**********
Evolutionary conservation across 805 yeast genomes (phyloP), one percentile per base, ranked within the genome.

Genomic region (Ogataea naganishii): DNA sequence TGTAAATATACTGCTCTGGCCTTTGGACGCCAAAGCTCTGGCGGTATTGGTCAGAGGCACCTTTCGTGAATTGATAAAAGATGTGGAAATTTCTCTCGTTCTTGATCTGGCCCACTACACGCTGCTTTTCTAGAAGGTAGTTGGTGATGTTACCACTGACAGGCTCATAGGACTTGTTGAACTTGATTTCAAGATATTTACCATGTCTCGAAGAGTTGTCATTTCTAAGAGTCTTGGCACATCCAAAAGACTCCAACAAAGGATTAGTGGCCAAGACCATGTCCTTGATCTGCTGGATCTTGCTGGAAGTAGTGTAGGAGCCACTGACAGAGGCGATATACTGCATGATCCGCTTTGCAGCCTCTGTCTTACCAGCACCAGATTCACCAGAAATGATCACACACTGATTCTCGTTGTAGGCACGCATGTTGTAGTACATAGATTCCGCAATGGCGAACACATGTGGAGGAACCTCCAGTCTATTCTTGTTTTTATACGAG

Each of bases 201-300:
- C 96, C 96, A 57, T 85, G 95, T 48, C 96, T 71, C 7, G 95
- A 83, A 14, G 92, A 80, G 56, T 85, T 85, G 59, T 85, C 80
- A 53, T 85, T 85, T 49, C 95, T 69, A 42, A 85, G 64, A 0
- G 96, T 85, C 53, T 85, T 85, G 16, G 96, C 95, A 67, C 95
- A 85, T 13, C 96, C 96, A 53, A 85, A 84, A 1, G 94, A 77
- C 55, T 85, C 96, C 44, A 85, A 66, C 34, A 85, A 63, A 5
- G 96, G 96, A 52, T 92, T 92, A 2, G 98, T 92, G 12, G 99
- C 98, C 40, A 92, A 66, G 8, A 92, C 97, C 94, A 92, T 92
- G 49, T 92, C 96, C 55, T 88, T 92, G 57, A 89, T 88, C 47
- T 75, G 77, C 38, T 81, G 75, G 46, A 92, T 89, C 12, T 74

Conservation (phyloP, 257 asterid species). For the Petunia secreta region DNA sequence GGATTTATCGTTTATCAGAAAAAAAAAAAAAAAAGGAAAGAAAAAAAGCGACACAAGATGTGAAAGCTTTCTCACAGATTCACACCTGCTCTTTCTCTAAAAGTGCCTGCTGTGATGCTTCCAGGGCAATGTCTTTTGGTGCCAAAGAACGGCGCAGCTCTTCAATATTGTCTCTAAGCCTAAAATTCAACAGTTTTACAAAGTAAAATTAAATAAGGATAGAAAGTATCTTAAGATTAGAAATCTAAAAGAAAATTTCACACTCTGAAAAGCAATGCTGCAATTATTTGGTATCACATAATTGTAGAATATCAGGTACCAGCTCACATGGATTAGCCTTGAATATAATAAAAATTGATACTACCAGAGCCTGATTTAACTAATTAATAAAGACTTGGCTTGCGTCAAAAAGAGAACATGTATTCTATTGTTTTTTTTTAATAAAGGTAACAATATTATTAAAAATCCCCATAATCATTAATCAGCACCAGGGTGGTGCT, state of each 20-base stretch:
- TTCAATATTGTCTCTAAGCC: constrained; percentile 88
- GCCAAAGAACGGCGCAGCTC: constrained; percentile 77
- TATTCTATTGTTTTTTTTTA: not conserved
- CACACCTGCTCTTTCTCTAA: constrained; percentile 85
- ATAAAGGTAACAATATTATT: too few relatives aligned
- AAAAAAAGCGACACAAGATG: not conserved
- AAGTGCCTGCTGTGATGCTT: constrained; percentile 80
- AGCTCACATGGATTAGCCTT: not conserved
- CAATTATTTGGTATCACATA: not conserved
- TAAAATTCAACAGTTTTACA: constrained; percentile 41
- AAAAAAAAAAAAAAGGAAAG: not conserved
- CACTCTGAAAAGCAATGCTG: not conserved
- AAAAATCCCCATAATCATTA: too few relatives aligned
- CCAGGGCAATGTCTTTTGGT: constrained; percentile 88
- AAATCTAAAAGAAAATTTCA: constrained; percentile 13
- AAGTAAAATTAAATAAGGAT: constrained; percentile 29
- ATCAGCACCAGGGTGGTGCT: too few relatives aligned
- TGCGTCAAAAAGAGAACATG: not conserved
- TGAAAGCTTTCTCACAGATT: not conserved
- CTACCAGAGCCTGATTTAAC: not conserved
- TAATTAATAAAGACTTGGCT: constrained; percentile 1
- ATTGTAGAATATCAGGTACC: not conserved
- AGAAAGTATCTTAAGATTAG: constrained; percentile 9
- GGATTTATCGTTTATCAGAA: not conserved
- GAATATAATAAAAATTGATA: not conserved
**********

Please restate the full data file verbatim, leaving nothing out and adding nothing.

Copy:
Evolutionary conservation across 805 yeast genomes (phyloP), one percentile per base, ranked within the genome.

Genomic region (Ogataea naganishii): DNA sequence TGTAAATATACTGCTCTGGCCTTTGGACGCCAAAGCTCTGGCGGTATTGGTCAGAGGCACCTTTCGTGAATTGATAAAAGATGTGGAAATTTCTCTCGTTCTTGATCTGGCCCACTACACGCTGCTTTTCTAGAAGGTAGTTGGTGATGTTACCACTGACAGGCTCATAGGACTTGTTGAACTTGATTTCAAGATATTTACCATGTCTCGAAGAGTTGTCATTTCTAAGAGTCTTGGCACATCCAAAAGACTCCAACAAAGGATTAGTGGCCAAGACCATGTCCTTGATCTGCTGGATCTTGCTGGAAGTAGTGTAGGAGCCACTGACAGAGGCGATATACTGCATGATCCGCTTTGCAGCCTCTGTCTTACCAGCACCAGATTCACCAGAAATGATCACACACTGATTCTCGTTGTAGGCACGCATGTTGTAGTACATAGATTCCGCAATGGCGAACACATGTGGAGGAACCTCCAGTCTATTCTTGTTTTTATACGAG

Each of bases 201-300:
- C 96, C 96, A 57, T 85, G 95, T 48, C 96, T 71, C 7, G 95
- A 83, A 14, G 92, A 80, G 56, T 85, T 85, G 59, T 85, C 80
- A 53, T 85, T 85, T 49, C 95, T 69, A 42, A 85, G 64, A 0
- G 96, T 85, C 53, T 85, T 85, G 16, G 96, C 95, A 67, C 95
- A 85, T 13, C 96, C 96, A 53, A 85, A 84, A 1, G 94, A 77
- C 55, T 85, C 96, C 44, A 85, A 66, C 34, A 85, A 63, A 5
- G 96, G 96, A 52, T 92, T 92, A 2, G 98, T 92, G 12, G 99
- C 98, C 40, A 92, A 66, G 8, A 92, C 97, C 94, A 92, T 92
- G 49, T 92, C 96, C 55, T 88, T 92, G 57, A 89, T 88, C 47
- T 75, G 77, C 38, T 81, G 75, G 46, A 92, T 89, C 12, T 74

Conservation (phyloP, 257 asterid species). For the Petunia secreta region DNA sequence GGATTTATCGTTTATCAGAAAAAAAAAAAAAAAAGGAAAGAAAAAAAGCGACACAAGATGTGAAAGCTTTCTCACAGATTCACACCTGCTCTTTCTCTAAAAGTGCCTGCTGTGATGCTTCCAGGGCAATGTCTTTTGGTGCCAAAGAACGGCGCAGCTCTTCAATATTGTCTCTAAGCCTAAAATTCAACAGTTTTACAAAGTAAAATTAAATAAGGATAGAAAGTATCTTAAGATTAGAAATCTAAAAGAAAATTTCACACTCTGAAAAGCAATGCTGCAATTATTTGGTATCACATAATTGTAGAATATCAGGTACCAGCTCACATGGATTAGCCTTGAATATAATAAAAATTGATACTACCAGAGCCTGATTTAACTAATTAATAAAGACTTGGCTTGCGTCAAAAAGAGAACATGTATTCTATTGTTTTTTTTTAATAAAGGTAACAATATTATTAAAAATCCCCATAATCATTAATCAGCACCAGGGTGGTGCT, state of each 20-base stretch:
- TTCAATATTGTCTCTAAGCC: constrained; percentile 88
- GCCAAAGAACGGCGCAGCTC: constrained; percentile 77
- TATTCTATTGTTTTTTTTTA: not conserved
- CACACCTGCTCTTTCTCTAA: constrained; percentile 85
- ATAAAGGTAACAATATTATT: too few relatives aligned
- AAAAAAAGCGACACAAGATG: not conserved
- AAGTGCCTGCTGTGATGCTT: constrained; percentile 80
- AGCTCACATGGATTAGCCTT: not conserved
- CAATTATTTGGTATCACATA: not conserved
- TAAAATTCAACAGTTTTACA: constrained; percentile 41
- AAAAAAAAAAAAAAGGAAAG: not conserved
- CACTCTGAAAAGCAATGCTG: not conserved
- AAAAATCCCCATAATCATTA: too few relatives aligned
- CCAGGGCAATGTCTTTTGGT: constrained; percentile 88
- AAATCTAAAAGAAAATTTCA: constrained; percentile 13
- AAGTAAAATTAAATAAGGAT: constrained; percentile 29
- ATCAGCACCAGGGTGGTGCT: too few relatives aligned
- TGCGTCAAAAAGAGAACATG: not conserved
- TGAAAGCTTTCTCACAGATT: not conserved
- CTACCAGAGCCTGATTTAAC: not conserved
- TAATTAATAAAGACTTGGCT: constrained; percentile 1
- ATTGTAGAATATCAGGTACC: not conserved
- AGAAAGTATCTTAAGATTAG: constrained; percentile 9
- GGATTTATCGTTTATCAGAA: not conserved
- GAATATAATAAAAATTGATA: not conserved